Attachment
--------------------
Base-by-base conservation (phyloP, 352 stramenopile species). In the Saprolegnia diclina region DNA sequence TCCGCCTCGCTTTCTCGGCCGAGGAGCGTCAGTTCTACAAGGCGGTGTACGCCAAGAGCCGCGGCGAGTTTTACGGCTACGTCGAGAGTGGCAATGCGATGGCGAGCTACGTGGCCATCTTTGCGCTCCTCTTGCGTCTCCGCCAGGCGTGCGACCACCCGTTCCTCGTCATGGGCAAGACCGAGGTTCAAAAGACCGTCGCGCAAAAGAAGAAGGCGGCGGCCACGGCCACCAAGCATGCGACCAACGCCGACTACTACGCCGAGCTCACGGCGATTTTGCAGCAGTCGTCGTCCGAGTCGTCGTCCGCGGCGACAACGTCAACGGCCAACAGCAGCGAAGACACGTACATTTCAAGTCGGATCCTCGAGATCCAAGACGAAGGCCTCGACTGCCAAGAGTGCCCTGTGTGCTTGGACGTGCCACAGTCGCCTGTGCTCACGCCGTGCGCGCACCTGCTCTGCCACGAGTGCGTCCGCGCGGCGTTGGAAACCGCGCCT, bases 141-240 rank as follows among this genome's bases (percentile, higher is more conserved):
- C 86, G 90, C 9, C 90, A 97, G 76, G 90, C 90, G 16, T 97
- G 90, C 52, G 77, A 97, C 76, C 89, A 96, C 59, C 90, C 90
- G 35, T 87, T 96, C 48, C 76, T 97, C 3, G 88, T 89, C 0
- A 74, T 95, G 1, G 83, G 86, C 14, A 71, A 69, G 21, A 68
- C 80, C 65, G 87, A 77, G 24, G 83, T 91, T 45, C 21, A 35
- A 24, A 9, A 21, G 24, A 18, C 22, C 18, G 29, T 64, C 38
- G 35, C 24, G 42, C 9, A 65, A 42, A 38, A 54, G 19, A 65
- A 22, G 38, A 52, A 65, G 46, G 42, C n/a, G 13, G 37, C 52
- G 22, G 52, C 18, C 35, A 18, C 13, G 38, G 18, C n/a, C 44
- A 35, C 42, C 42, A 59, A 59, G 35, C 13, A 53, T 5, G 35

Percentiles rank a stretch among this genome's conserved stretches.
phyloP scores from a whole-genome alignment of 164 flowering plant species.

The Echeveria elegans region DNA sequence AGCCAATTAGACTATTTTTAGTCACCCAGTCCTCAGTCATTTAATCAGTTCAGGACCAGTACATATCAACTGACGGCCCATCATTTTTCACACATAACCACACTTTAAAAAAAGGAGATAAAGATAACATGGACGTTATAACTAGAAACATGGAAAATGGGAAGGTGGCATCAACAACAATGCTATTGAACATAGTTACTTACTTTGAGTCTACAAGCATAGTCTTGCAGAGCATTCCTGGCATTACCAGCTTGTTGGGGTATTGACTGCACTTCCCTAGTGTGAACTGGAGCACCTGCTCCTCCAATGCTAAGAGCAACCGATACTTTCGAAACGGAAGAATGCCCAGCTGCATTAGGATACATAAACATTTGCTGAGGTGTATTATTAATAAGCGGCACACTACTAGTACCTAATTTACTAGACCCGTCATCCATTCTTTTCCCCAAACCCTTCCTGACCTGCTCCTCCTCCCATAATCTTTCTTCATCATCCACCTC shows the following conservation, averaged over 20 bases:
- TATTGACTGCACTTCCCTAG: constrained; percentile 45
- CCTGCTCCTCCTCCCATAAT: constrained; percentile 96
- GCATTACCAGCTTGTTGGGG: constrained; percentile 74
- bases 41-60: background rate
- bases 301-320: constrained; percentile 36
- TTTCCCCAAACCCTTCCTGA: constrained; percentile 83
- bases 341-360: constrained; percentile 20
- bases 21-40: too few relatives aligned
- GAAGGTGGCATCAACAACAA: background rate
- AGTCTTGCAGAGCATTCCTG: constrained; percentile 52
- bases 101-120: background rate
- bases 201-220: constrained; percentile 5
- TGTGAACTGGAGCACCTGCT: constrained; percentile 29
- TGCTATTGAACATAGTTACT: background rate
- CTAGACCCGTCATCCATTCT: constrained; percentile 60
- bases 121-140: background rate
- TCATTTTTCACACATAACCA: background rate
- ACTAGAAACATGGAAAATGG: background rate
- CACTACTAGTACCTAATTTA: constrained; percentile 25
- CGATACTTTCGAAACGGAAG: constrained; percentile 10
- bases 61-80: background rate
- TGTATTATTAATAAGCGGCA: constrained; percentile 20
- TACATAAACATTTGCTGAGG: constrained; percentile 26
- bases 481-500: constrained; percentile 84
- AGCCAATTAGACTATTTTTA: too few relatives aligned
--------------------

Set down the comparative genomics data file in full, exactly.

Base-by-base conservation (phyloP, 352 stramenopile species). In the Saprolegnia diclina region DNA sequence TCCGCCTCGCTTTCTCGGCCGAGGAGCGTCAGTTCTACAAGGCGGTGTACGCCAAGAGCCGCGGCGAGTTTTACGGCTACGTCGAGAGTGGCAATGCGATGGCGAGCTACGTGGCCATCTTTGCGCTCCTCTTGCGTCTCCGCCAGGCGTGCGACCACCCGTTCCTCGTCATGGGCAAGACCGAGGTTCAAAAGACCGTCGCGCAAAAGAAGAAGGCGGCGGCCACGGCCACCAAGCATGCGACCAACGCCGACTACTACGCCGAGCTCACGGCGATTTTGCAGCAGTCGTCGTCCGAGTCGTCGTCCGCGGCGACAACGTCAACGGCCAACAGCAGCGAAGACACGTACATTTCAAGTCGGATCCTCGAGATCCAAGACGAAGGCCTCGACTGCCAAGAGTGCCCTGTGTGCTTGGACGTGCCACAGTCGCCTGTGCTCACGCCGTGCGCGCACCTGCTCTGCCACGAGTGCGTCCGCGCGGCGTTGGAAACCGCGCCT, bases 141-240 rank as follows among this genome's bases (percentile, higher is more conserved):
- C 86, G 90, C 9, C 90, A 97, G 76, G 90, C 90, G 16, T 97
- G 90, C 52, G 77, A 97, C 76, C 89, A 96, C 59, C 90, C 90
- G 35, T 87, T 96, C 48, C 76, T 97, C 3, G 88, T 89, C 0
- A 74, T 95, G 1, G 83, G 86, C 14, A 71, A 69, G 21, A 68
- C 80, C 65, G 87, A 77, G 24, G 83, T 91, T 45, C 21, A 35
- A 24, A 9, A 21, G 24, A 18, C 22, C 18, G 29, T 64, C 38
- G 35, C 24, G 42, C 9, A 65, A 42, A 38, A 54, G 19, A 65
- A 22, G 38, A 52, A 65, G 46, G 42, C n/a, G 13, G 37, C 52
- G 22, G 52, C 18, C 35, A 18, C 13, G 38, G 18, C n/a, C 44
- A 35, C 42, C 42, A 59, A 59, G 35, C 13, A 53, T 5, G 35

Percentiles rank a stretch among this genome's conserved stretches.
phyloP scores from a whole-genome alignment of 164 flowering plant species.

The Echeveria elegans region DNA sequence AGCCAATTAGACTATTTTTAGTCACCCAGTCCTCAGTCATTTAATCAGTTCAGGACCAGTACATATCAACTGACGGCCCATCATTTTTCACACATAACCACACTTTAAAAAAAGGAGATAAAGATAACATGGACGTTATAACTAGAAACATGGAAAATGGGAAGGTGGCATCAACAACAATGCTATTGAACATAGTTACTTACTTTGAGTCTACAAGCATAGTCTTGCAGAGCATTCCTGGCATTACCAGCTTGTTGGGGTATTGACTGCACTTCCCTAGTGTGAACTGGAGCACCTGCTCCTCCAATGCTAAGAGCAACCGATACTTTCGAAACGGAAGAATGCCCAGCTGCATTAGGATACATAAACATTTGCTGAGGTGTATTATTAATAAGCGGCACACTACTAGTACCTAATTTACTAGACCCGTCATCCATTCTTTTCCCCAAACCCTTCCTGACCTGCTCCTCCTCCCATAATCTTTCTTCATCATCCACCTC shows the following conservation, averaged over 20 bases:
- TATTGACTGCACTTCCCTAG: constrained; percentile 45
- CCTGCTCCTCCTCCCATAAT: constrained; percentile 96
- GCATTACCAGCTTGTTGGGG: constrained; percentile 74
- bases 41-60: background rate
- bases 301-320: constrained; percentile 36
- TTTCCCCAAACCCTTCCTGA: constrained; percentile 83
- bases 341-360: constrained; percentile 20
- bases 21-40: too few relatives aligned
- GAAGGTGGCATCAACAACAA: background rate
- AGTCTTGCAGAGCATTCCTG: constrained; percentile 52
- bases 101-120: background rate
- bases 201-220: constrained; percentile 5
- TGTGAACTGGAGCACCTGCT: constrained; percentile 29
- TGCTATTGAACATAGTTACT: background rate
- CTAGACCCGTCATCCATTCT: constrained; percentile 60
- bases 121-140: background rate
- TCATTTTTCACACATAACCA: background rate
- ACTAGAAACATGGAAAATGG: background rate
- CACTACTAGTACCTAATTTA: constrained; percentile 25
- CGATACTTTCGAAACGGAAG: constrained; percentile 10
- bases 61-80: background rate
- TGTATTATTAATAAGCGGCA: constrained; percentile 20
- TACATAAACATTTGCTGAGG: constrained; percentile 26
- bases 481-500: constrained; percentile 84
- AGCCAATTAGACTATTTTTA: too few relatives aligned